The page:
Jason Beaubien 2010 i
Doby Photography/NPR
Jason Beaubien 2010
Doby Photography/NPR

Jason Beaubien

Global Health and Development Correspondent

Jason Beaubien is NPR's Global Health and Development Correspondent on the Science Desk.

In this role, he reports on a range of health issues across the world. He's covered mass circumcision drives in Kenya, abortion in El Salvador, poisonous gold mines in Nigeria, drug-resistant malaria in Myanmar and tuberculosis in Tajikistan. He was part of a team of reporters at NPR that won a Peabody Award in 2015 for their extensive coverage of the West Africa Ebola outbreak. His current beat also examines development issues including why Niger has the highest birth rate in the world, can private schools serve some of the poorest kids on the planet and the links between obesity and economic growth.

Prior to becoming the Global Health and Development Correspondent in 2012, Beaubien spent four years based in Mexico City covering Mexico, Central America and the Caribbean. In that role, Beaubien filed stories on politics in Cuba, the 2010 Haitian earthquake, the FMLN victory in El Salvador, the world's richest man and Mexico's brutal drug war.

For his first multi-part series as the Mexico City correspondent, Beaubien drove the length of the U.S./Mexico border making a point to touch his toes in both oceans. The stories chronicled the economic, social and political changes along the violent frontier.

In 2002, Beaubien joined NPR after volunteering to cover a coup attempt in the Ivory Coast. Over the next four years, Beaubien worked as a foreign correspondent in sub-Saharan Africa, visiting 27 countries on the continent. His reporting ranged from poverty on the world's poorest continent, the HIV in the epicenter of the epidemic, and the all-night a cappella contests in South Africa, to Afro-pop stars in Nigeria and a trial of white mercenaries in Equatorial Guinea.

During this time, he covered the famines and wars of Africa, as well as the inspiring preachers and Nobel laureates. Beaubien was one of the first journalists to report on the huge exodus of people out of Sudan's Darfur region into Chad, as villagers fled some of the initial attacks by the Janjawid. He reported extensively on the steady deterioration of Zimbabwe and still has a collection of worthless Zimbabwean currency.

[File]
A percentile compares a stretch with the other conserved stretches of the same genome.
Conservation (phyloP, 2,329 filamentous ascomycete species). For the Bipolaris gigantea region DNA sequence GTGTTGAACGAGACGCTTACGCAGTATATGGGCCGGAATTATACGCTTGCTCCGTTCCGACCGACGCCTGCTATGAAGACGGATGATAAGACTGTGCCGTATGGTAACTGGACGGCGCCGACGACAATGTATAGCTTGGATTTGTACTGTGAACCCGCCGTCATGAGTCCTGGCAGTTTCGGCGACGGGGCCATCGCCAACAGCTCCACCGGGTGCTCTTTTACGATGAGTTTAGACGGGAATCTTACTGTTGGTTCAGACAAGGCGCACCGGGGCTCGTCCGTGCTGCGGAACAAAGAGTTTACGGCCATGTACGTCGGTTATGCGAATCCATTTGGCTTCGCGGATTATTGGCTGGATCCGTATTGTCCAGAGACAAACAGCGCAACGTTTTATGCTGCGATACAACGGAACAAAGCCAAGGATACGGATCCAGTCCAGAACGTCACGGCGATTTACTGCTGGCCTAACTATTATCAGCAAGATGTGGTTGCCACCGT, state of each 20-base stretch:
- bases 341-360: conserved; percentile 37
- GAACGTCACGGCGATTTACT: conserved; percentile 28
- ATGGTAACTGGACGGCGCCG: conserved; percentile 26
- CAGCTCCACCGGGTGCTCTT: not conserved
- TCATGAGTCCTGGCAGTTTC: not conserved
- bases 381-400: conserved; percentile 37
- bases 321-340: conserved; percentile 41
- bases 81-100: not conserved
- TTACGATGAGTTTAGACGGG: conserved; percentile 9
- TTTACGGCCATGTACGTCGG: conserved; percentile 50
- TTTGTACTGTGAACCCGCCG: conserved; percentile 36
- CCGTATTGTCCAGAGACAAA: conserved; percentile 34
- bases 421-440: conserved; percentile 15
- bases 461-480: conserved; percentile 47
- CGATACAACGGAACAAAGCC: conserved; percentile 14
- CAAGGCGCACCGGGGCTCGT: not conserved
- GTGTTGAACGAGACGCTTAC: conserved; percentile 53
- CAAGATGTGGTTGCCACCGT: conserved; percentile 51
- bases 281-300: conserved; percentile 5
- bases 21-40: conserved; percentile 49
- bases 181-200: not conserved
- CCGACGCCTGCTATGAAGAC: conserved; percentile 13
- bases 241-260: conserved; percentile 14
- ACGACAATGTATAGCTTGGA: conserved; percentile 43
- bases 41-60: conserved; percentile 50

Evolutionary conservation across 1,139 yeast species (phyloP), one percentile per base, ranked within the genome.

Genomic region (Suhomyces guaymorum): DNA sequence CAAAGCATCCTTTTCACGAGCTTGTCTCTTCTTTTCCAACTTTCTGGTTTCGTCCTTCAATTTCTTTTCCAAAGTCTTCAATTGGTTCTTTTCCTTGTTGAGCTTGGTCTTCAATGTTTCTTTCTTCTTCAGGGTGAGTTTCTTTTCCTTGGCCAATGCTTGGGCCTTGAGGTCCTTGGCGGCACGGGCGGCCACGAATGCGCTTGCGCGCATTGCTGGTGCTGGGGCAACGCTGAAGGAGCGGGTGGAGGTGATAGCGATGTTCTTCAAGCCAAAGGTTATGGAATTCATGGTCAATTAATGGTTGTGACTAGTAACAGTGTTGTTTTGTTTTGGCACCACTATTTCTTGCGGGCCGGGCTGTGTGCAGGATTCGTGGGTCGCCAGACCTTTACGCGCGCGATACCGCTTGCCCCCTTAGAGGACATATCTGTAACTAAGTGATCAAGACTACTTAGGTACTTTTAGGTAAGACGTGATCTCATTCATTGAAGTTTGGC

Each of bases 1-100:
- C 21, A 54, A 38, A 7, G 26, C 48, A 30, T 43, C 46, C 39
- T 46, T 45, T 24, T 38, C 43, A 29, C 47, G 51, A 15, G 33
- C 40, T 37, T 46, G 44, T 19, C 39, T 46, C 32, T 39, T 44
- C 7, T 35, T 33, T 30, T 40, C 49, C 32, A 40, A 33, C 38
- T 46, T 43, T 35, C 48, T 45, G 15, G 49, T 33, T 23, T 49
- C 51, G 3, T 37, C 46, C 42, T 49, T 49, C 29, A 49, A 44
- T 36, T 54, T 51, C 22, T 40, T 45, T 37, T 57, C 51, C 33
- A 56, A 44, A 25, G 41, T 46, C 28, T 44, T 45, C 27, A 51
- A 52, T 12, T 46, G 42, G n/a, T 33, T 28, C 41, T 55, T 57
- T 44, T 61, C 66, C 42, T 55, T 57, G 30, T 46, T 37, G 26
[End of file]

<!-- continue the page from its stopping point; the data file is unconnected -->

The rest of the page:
In 2006, Beaubien was awarded a Knight-Wallace fellowship at the University of Michigan to study the relationship between the developed and the developing world.

Beaubien grew up in Maine, started his radio career as an intern at NPR Member Station KQED in San Francisco and worked at WBUR in Boston before joining NPR.

[+] read more[-] less

Some health workers in Liberia had stopped using the protective gear that was part of the Ebola routine. The photo above is from 2014, when the epidemic was at its peak. David P. Gilkey/NPR hide caption

toggle caption David P. Gilkey/NPR

The antibiotic resistant bacteria have been found in pigs, pork and people in China. This pig is from a farm on the outskirts of Beijing. Peter Parks/AFP/Getty Images hide caption

toggle caption Peter Parks/AFP/Getty Images

April 1959: Bottles containing the polio vaccine. M. McKeown/Getty Images hide caption

toggle caption M. McKeown/Getty Images

Goats and Soda

The Oral Polio Vaccine Can Go 'Feral,' But WHO Vows to Tame It

The World Health Organization will start phasing out the oral vaccine next spring.

Listen Loading… 3:49
  • Playlist
  • Download
  • Embed
    <iframe src="http://www.npr.org/player/embed/455348658/455432743" width="100%" height="290" frameborder="0" scrolling="no" title="NPR embedded audio player">

Lea Hatouni is a Christian living in the predominantly Muslim Middle East. Like so many other Lebanese, she expects to have to leave Lebanon to start her career after college. Jason Beaubien/NPR hide caption

toggle caption Jason Beaubien/NPR

Goats and Soda

Why Lea Of Lebanon Wants To Leave Home: #15Girls

She's a typical teen — blue nails, loves Coldplay. But she believes she won't be able to build a life in her homeland.

Listen Loading… 3:44
  • Playlist
  • Download
  • Embed
    <iframe src="http://www.npr.org/player/embed/453158341/453632530" width="100%" height="290" frameborder="0" scrolling="no" title="NPR embedded audio player">

She's a teenager with a cellphone, surfing the Internet. And she's a Syrian refugee who works in the fields up to 14 hours a day. That's the new life of 15-year-old Fatmeh, seen here in the living room area of her family's makeshift shelter. Dalia Khamissy for NPR hide caption

toggle caption Dalia Khamissy for NPR

Pauline Cafferkey is now in isolation at the Royal Free Hospital in North London, where she was treated in January for Ebola. Justin Tallis/AFP/Getty Images hide caption

toggle caption Justin Tallis/AFP/Getty Images

NPR thanks our sponsors

Become an NPR sponsor